This Update sets forth new considerations for email policies in the United States due to the NLRB’s recent ruling in Guard Publishing. Squire Sanders lawyers in the UK and Germany highlight some of the legal concerns employers face with email policies in those countries.
UK. Simply storing data relating to employee telephone, email and Internet use may be problematic. The European Court of Human Rights has ruled that an employer infringed an employee’s right to privacy by secretly monitoring her work telephone calls, emails and Internet use, contrary to Article 8 of the European Convention on Human Rights. Specifically, the employee had a reasonable expectation of privacy as she had not been warned that her communications and Internet use would be monitored. Perhaps of more concern to employers, the Court also ruled that the employer infringed her right to privacy merely by storing data relating to her telephone, email and Internet usage without her knowledge. Businesses that routinely store emails or retain detailed telephone bills are therefore wise to review whether such storage is necessary and, if so, in accordance with the law.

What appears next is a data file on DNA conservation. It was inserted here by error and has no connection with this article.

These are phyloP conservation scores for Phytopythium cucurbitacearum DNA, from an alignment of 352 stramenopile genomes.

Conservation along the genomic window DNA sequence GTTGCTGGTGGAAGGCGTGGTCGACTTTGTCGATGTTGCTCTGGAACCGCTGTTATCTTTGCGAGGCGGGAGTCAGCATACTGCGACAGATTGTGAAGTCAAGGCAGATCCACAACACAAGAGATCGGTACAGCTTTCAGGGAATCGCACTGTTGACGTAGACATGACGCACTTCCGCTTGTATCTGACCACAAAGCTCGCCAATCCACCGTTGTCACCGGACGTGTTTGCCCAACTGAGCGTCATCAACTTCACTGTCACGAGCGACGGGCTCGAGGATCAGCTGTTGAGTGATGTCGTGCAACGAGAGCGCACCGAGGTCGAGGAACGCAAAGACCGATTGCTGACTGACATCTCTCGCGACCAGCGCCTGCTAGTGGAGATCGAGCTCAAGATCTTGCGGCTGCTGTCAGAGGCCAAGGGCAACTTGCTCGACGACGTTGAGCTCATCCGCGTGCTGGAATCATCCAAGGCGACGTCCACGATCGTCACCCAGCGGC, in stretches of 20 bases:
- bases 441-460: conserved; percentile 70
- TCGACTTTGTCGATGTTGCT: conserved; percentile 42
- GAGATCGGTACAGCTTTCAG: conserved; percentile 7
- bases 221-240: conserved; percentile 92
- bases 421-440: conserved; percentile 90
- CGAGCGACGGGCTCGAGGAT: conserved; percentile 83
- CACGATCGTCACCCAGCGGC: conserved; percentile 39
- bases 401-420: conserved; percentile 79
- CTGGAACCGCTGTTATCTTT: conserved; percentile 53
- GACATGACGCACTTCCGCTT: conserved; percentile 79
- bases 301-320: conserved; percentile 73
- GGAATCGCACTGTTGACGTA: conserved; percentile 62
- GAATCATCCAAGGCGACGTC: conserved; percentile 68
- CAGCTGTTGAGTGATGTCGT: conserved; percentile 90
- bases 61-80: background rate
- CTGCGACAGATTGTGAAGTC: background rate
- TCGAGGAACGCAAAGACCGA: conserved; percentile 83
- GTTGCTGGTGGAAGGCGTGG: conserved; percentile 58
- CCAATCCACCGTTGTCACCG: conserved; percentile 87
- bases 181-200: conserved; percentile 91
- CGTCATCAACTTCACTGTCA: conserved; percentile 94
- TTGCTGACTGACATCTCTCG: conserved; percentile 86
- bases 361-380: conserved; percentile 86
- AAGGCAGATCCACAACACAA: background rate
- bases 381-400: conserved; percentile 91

Germany. Screening employee emails may be a criminal offense. Screening employee emails on corporate computers may constitute a criminal violation under the German Criminal Code. The Higher Regional Court of Karlsruhe (OLG Karlsruhe) has determined that screening of emails is a criminal offense if the employer allows or tolerates the private use of email, unless the employee has consented to the screening or unless the screening is justified by other legal cause. Accordingly, some employers in Germany have policies that restrict the use of their computer systems to business purposes only. This restriction can conflict with worldwide email policies of multinational companies that allow the reasonable use of private email.